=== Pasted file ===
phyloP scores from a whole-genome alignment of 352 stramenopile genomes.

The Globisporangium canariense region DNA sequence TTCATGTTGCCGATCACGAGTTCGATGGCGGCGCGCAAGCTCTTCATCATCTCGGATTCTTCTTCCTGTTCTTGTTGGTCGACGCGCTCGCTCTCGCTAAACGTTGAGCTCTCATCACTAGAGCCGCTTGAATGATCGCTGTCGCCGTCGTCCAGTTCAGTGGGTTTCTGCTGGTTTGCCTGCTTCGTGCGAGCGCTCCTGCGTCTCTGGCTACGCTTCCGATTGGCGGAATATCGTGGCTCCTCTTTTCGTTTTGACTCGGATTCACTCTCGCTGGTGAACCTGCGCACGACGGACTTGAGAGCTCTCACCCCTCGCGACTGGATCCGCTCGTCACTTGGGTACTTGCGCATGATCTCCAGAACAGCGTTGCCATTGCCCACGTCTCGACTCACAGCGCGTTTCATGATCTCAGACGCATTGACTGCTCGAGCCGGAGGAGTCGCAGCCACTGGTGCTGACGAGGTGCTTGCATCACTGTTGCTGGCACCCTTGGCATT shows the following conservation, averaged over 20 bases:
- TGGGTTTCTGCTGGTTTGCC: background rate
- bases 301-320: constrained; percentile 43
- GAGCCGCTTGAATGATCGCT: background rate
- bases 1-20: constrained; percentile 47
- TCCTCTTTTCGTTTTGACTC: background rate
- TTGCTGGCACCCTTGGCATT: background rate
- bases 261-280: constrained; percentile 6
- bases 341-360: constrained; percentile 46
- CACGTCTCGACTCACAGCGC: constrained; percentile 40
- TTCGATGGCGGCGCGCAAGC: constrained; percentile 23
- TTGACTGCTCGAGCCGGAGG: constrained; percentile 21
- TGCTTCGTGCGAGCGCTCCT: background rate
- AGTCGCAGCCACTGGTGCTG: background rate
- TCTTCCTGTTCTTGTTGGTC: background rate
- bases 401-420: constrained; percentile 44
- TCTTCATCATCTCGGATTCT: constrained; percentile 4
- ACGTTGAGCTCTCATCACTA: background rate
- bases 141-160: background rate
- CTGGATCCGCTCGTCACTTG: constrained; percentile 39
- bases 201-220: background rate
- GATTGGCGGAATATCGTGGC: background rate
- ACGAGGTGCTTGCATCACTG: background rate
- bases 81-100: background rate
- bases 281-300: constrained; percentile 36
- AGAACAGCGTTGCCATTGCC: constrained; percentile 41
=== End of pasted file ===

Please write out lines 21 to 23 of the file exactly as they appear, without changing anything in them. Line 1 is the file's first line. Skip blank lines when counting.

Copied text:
- CTGGATCCGCTCGTCACTTG: constrained; percentile 39
- bases 201-220: background rate
- GATTGGCGGAATATCGTGGC: background rate